Beautiful Monsters

The relationship between beauty and goodness is a tricky one. The 19th century concept of inner goodness being evident in outward beauty was always a bit shaky. The traditional and much-loved fairy tale about Beauty & the Beast is only one example of a curse or bad choice hiding the natural, inner beauty of a character in a monstrous candy coating. Oscar Wilde certainly wrote Dorian Gray as eye-candy with a rancid center. His story still resonates with us today, because we’ve all met attractive people with rotten cores.

Today we have a wealth of human-faced monsters with interiors and exteriors that don’t match. The nasty Queen Bee cheerleader is usually a pretty girl. The gorgeous model with a heart of stone is beautiful but bad news. And the super-attractive and charming businessman/sociopath is fun as a character because he uses his good looks with callus disregard for the feelings of others. They are relatively new popular stereotypes in fiction  — all monstrous in their own way and, occasionally, supernaturally enhanced to complete MONSTER status.

But every time I think we’ve arrived at a time and place where outer appearance isn’t considered indicative of the inside, I get a harsh reminder. Halloween witches are, inevitably, ugly as well as wicked. Given the outward beauty of the witches with a “B” all over TV, movies and books, you’d think that Halloween costumes would catch up…but not yet.

I guess we’ve simply added to our army of monsters — with beautiful monsters as well as ugly — while not entirely giving up the old link between the outside and the inside. The challenge for writers is to create monsters and monstrous humans that ring true. Sometimes this means turning a time-honored stereotype upside down and sometimes it means enhancing what we, as readers, accept as familiar and natural. In my own storytelling, I’m beginning to tap into the power of the ordinary. Characters neither beautiful nor ugly, with surprises stashed inside perfectly normal exteriors can be fun!



  1. I agree with you on the character into monstrous humans that ring true, because I am creating the spiders, they’re humans that are actually spiders, but are created so by the spider priest, pisces in the spitting image of humans and live their lives accordingly to humans in every manner. Today’s characters have to be created in the image of near human or human in a way that’s convincing to audiences and the personality of the character makes it all the more exciting and convincing, it’s amazing what writers, including myself can create with these monstrous characters. I love the looks and the way writers are recreating classic characters and/or creating new characters. I’ll say for instance, Supernatural, or Fringe and American’s Horror Story: Asumlyn are all – and there are more- are great and eyes glued to the screen attention getter, I know my eyes are when I watch them, as well as vampire diaries, etc.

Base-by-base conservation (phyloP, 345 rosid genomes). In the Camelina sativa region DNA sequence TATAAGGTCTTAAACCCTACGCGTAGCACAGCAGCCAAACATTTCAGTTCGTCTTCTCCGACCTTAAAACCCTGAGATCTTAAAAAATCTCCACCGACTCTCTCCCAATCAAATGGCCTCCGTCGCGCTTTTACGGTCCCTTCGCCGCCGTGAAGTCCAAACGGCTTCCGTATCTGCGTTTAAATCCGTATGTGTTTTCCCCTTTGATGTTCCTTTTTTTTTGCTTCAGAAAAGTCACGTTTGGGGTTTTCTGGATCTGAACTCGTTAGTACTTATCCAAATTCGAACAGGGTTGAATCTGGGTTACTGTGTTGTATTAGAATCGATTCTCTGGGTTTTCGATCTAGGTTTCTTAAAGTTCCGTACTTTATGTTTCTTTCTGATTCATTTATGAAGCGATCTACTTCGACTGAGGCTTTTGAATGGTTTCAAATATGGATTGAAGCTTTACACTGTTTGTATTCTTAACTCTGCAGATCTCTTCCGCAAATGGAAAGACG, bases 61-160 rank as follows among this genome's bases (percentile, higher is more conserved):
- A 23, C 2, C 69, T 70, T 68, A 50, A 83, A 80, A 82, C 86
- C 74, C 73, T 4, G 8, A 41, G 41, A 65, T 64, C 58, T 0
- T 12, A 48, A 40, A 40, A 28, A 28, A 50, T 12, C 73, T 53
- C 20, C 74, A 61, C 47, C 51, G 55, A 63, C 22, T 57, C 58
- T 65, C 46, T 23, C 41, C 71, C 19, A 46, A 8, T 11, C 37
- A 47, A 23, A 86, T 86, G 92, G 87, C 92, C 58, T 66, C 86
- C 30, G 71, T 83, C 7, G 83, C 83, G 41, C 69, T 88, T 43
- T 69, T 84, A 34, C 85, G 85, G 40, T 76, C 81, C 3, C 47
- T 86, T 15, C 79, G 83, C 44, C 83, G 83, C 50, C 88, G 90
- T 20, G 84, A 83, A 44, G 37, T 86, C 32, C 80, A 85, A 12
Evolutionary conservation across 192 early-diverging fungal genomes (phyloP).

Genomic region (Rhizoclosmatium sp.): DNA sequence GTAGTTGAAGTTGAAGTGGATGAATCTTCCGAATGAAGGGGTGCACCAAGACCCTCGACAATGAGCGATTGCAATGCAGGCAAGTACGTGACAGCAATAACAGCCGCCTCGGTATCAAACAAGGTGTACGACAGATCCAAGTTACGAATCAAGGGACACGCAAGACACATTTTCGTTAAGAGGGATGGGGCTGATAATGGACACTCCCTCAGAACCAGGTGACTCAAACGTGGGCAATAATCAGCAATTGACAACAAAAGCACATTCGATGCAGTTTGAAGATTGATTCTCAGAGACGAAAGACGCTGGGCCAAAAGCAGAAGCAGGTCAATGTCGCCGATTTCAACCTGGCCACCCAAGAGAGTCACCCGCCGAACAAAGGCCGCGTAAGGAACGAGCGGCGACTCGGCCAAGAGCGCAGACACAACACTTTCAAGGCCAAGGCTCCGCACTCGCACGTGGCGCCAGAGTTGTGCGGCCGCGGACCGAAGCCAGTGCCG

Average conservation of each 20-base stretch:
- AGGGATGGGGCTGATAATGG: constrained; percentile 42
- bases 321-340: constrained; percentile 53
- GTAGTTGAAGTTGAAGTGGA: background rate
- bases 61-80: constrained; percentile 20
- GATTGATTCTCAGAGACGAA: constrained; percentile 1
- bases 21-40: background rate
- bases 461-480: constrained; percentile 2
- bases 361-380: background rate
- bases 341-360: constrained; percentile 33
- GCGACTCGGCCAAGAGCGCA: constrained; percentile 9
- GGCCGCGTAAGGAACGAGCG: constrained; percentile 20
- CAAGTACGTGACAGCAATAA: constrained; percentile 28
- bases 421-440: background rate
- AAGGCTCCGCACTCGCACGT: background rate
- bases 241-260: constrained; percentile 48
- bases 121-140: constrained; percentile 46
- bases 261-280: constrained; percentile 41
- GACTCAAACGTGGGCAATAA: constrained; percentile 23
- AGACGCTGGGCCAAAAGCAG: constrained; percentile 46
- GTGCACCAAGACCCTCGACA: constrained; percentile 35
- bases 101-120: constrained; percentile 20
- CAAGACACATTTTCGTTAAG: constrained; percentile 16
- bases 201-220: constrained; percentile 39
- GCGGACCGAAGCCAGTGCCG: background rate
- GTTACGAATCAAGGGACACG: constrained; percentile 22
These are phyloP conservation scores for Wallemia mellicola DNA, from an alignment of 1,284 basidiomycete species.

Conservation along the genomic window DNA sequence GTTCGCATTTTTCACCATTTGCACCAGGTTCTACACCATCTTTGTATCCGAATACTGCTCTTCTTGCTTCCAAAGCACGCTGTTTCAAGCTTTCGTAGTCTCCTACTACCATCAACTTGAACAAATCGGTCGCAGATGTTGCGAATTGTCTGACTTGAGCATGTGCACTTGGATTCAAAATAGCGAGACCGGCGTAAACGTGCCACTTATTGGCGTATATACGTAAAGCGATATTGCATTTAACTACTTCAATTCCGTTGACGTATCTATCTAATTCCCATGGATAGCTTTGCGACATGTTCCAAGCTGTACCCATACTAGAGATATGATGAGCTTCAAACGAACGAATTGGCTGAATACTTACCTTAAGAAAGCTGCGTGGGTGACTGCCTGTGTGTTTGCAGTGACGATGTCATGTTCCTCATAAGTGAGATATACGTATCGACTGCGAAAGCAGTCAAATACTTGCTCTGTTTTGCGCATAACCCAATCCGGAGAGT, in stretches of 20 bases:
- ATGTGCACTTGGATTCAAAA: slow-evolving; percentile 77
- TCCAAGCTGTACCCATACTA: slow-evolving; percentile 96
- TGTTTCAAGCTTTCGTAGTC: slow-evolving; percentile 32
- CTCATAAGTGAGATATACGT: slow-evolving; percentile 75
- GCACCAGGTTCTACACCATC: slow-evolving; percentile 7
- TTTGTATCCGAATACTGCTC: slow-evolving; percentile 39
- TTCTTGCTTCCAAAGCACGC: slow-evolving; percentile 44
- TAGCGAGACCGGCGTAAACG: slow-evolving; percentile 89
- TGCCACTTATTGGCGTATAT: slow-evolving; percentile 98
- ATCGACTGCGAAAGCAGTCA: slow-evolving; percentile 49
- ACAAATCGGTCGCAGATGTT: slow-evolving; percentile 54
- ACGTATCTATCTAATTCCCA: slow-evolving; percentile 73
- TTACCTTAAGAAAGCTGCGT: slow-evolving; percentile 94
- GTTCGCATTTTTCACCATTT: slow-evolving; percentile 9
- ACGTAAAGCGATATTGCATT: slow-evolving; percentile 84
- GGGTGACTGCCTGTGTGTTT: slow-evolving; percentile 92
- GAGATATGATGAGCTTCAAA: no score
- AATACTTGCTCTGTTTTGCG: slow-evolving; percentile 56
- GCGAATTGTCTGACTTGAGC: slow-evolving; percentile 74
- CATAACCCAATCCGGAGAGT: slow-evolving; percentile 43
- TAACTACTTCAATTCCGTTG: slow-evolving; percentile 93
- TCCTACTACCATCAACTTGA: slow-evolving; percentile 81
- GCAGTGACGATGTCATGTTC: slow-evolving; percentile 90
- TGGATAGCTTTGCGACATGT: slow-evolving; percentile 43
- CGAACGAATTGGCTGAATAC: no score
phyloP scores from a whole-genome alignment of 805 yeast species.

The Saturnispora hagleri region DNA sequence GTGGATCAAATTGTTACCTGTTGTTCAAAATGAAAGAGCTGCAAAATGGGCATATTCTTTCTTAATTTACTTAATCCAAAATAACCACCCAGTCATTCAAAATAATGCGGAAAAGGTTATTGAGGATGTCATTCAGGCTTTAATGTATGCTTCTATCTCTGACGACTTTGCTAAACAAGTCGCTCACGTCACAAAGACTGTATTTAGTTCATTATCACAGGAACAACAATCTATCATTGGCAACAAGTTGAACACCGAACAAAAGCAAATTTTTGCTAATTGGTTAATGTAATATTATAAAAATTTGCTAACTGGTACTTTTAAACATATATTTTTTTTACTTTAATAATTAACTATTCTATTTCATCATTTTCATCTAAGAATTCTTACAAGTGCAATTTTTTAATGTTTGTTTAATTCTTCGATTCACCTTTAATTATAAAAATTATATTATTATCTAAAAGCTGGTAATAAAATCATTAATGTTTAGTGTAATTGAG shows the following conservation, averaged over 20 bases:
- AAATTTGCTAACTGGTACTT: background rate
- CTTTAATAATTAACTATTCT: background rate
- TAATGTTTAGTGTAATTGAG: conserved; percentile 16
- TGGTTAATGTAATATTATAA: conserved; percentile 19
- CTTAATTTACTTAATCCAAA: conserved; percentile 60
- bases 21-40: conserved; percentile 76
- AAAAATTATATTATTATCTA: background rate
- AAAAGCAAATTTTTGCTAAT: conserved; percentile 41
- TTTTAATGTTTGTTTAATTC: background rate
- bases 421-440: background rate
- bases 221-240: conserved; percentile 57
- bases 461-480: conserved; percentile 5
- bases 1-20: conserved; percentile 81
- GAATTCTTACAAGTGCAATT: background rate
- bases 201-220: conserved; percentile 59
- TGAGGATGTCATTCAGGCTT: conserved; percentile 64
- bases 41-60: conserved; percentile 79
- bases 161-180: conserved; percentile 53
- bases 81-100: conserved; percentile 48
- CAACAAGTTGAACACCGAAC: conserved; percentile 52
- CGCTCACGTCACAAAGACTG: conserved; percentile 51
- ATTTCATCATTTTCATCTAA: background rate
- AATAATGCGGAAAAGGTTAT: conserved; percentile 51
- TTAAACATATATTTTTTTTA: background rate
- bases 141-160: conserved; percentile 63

• Candy

      Spiders! OOOOOOOOOOooooooooo I know more than a few people who are frightened at just the word.

      The recreating of classic characters, and classic stories, is at the heart of my Candy’s Monsters series. Those old stories continue to echo so it’s an invitation to writers of all stripes. The trick is to update and reinvent these stories so that they resonate with 21st century readers.

      I think your spider idea taps into some classic fears — and classic horror movies. I remember shivering while watching those black and white movies on TV. Great memories!

  2. This post reminded me of the old fairytale ‘Snow White’. I think folk tales were more in touch with the human condition than most of the stereotypes we have today. I wonder if the connection between beauty and goodness is a more modern invention, of say Hollywood? Or maybe the obsession with youth and beauty is itself a fairly basic human trait…

    • Candy

      There was a lot of in the 19th century — Beauty is truth, truth is beauty… (Keats). The Grimm brothers did collect a few tales where the ugliness of a character, like the queen in Snow White, is hidden behind her beauty. I don’t think Hollywood can be credited with the invention or the destruction of the beauty myth, but it certainly exploits it in all sorts of story-lines. Hollywood’s big flaw in this department is the limited vision of beauty. But I’m not going to indulge in a rant here. It’s dinner time and I’m hungry. Just fill in a good, solid rant about expanding beauty beyond the supermodel image. (#S@@@XXX@#&#####0***!!!!?)

      Witch hunts are a good example of “ugliness” used to target individuals. The smart, rich, wise, clever or, most likely, skilled with herbal medicine mid-wife/witch was a solid member of a community until she got in the way and then it was easy to use her appearance (not being a pretty, young thing) against her in an accusation of bad magic.